The Seventh Circuit has continued to analyze pattern of racketeering activity issues in fact-specific terms based on these factors. See Brandt v. Schal Associates, Inc., 854 F.2d 948, 952 (7th Cir. 1988); SK Hand Tool Corp v. Dresser Industries, Inc., 852 F.2d 936 (7th Cir. 1988); Medical Emergency Services, 844 F.2d at 395. Numerous Seventh Circuit decisions have held that a pattern of racketeering does not exist where multiple fraudulent acts are committed in furtherance of a single episode of fraud that involves one victim and relates to one basic transaction. See Brandt, 854 F.2d at 952-54; SK Hand Tool, 852 F.2d at 940; Medical Emergency Service, 844 F.2d at 396-98; Tellis v. U.S. Fidelity & Guaranty Co., 826 F.2d 477, 479 (7th Cir. 1987); Skycom Corp. v. Telstar Corp., 813 F.2d 810, 818 (7th Cir. 1987); Marks v. Pannell Kerr Forster, 811 F.2d 1108, 1112 (7th Cir. 1987); Elliott v. Chicago Motor Club Ins., 809 F.2d 347, 350 (7th Cir. 1986).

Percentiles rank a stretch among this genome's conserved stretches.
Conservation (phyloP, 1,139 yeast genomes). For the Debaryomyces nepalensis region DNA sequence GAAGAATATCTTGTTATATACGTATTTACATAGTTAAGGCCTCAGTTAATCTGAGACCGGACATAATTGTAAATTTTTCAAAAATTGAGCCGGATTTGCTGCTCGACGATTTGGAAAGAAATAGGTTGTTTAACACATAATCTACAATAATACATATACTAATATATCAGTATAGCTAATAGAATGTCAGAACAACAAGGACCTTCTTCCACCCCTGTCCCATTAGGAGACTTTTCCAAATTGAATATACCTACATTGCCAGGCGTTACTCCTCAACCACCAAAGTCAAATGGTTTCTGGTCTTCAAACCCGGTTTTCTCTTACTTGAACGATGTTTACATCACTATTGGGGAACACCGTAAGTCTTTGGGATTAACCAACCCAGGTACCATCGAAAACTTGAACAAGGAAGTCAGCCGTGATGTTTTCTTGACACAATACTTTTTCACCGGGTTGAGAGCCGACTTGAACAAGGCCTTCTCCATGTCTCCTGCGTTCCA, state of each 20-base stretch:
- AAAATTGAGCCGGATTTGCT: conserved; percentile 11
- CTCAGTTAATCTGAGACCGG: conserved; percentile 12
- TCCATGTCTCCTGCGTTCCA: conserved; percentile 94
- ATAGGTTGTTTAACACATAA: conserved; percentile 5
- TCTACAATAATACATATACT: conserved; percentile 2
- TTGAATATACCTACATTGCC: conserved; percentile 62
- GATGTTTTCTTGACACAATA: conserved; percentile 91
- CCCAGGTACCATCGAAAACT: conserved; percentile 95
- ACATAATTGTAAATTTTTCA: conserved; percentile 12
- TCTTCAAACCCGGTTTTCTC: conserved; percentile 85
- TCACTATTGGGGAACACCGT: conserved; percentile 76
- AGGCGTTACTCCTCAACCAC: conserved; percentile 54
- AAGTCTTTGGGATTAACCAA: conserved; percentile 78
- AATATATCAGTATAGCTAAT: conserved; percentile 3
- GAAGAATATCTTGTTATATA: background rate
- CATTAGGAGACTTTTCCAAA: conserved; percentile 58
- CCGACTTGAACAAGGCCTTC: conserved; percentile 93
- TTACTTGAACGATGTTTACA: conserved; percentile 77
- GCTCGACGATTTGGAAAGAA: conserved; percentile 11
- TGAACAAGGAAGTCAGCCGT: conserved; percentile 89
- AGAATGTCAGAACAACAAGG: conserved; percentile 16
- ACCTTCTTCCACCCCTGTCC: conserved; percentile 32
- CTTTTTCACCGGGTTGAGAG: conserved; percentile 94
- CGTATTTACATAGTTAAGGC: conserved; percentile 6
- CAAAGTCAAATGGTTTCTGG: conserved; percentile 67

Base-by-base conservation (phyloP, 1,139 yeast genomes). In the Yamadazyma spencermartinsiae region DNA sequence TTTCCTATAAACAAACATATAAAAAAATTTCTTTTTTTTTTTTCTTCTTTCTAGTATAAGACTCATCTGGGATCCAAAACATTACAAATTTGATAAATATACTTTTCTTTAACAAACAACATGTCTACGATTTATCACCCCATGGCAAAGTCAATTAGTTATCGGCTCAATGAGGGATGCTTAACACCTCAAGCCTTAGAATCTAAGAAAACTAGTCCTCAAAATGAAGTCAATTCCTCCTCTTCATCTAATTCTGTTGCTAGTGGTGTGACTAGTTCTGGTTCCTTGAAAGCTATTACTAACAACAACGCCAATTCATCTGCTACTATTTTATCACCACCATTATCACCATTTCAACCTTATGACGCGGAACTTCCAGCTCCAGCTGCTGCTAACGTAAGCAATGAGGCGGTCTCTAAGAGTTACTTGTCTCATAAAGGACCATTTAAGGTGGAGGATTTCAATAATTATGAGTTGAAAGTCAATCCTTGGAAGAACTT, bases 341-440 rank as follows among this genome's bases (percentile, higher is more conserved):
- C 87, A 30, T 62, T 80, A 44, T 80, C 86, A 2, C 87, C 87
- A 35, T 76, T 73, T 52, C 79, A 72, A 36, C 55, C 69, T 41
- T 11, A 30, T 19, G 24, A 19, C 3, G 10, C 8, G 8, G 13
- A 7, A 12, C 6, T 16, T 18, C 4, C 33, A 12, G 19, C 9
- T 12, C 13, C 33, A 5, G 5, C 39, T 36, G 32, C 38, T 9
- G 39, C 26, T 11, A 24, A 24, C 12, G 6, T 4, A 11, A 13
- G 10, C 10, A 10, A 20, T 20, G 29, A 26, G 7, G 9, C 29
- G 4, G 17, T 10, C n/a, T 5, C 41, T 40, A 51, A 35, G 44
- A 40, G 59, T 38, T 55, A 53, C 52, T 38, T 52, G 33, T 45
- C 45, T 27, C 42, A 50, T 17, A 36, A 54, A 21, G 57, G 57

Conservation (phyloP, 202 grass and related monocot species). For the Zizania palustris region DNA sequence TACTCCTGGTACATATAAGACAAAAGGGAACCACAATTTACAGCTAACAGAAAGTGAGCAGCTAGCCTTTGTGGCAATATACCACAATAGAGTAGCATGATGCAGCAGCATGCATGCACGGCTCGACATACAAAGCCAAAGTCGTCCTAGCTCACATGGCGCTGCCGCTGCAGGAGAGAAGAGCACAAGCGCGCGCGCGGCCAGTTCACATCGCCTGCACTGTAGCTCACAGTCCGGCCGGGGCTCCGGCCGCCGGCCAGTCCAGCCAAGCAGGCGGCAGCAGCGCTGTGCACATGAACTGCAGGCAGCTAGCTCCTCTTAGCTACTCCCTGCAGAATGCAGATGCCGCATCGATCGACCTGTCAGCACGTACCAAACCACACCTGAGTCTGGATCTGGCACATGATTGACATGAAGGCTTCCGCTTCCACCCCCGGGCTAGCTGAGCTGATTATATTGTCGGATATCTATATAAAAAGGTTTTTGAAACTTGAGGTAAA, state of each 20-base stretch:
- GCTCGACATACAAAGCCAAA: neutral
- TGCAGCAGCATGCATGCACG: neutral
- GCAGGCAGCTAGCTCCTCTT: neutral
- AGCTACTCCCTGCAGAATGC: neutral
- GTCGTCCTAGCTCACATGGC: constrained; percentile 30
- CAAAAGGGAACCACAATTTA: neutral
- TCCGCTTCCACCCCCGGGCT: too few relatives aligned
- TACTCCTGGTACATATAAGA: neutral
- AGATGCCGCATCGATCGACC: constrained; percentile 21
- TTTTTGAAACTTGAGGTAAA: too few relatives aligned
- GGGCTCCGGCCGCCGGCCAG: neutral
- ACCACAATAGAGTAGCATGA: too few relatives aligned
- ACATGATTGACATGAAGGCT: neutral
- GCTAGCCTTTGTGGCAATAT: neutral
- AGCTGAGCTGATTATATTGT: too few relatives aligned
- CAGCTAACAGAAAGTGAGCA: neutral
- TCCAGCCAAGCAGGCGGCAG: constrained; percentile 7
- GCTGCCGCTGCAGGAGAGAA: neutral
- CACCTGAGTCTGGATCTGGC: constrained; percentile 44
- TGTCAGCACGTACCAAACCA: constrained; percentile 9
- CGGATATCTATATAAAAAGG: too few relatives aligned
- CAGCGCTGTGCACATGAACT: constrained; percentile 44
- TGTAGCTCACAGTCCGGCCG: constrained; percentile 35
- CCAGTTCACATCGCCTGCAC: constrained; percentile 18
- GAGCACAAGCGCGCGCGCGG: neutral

The third alleged scheme to defraud concerns denials made in this case by the defendants in response to Midwest's interrogatories and by Spitz and Grunfeld in their depositions. These denials cannot constitute a scheme for purposes of the RICO statute. In Jones, a bank had allegedly engaged in a single fraudulent loan transaction. The Seventh Circuit rejected the characterization of the bank's subsequent "cover-up" activities as a separate scheme. Id. at 759. The court stated that to do so would turn every transaction "into a 'multiple scheme' if the defendant denies wrongdoing." Id. See also SK Hand Tool, 852 F.2d at 941 n.8. The same reasoning applies to the defendants' denials made during the course of this lawsuit. Hence, Midwest has failed to allege a separate scheme to defraud based on a cover-up of its prior activities.
The only remaining scheme involves the diversion of business, employees and property from Midwest to U.S. Grinding. The factual circumstances alleged in Midwest's complaint with relation to this scheme are not properly characterized as only "one episode of fraud," and the multiple racketeering acts allegedly committed by defendants do not relate to only "one basic transaction." Instead, Midwest's allegations set forth a series of transactions, each of which amounted to a single episode of fraud.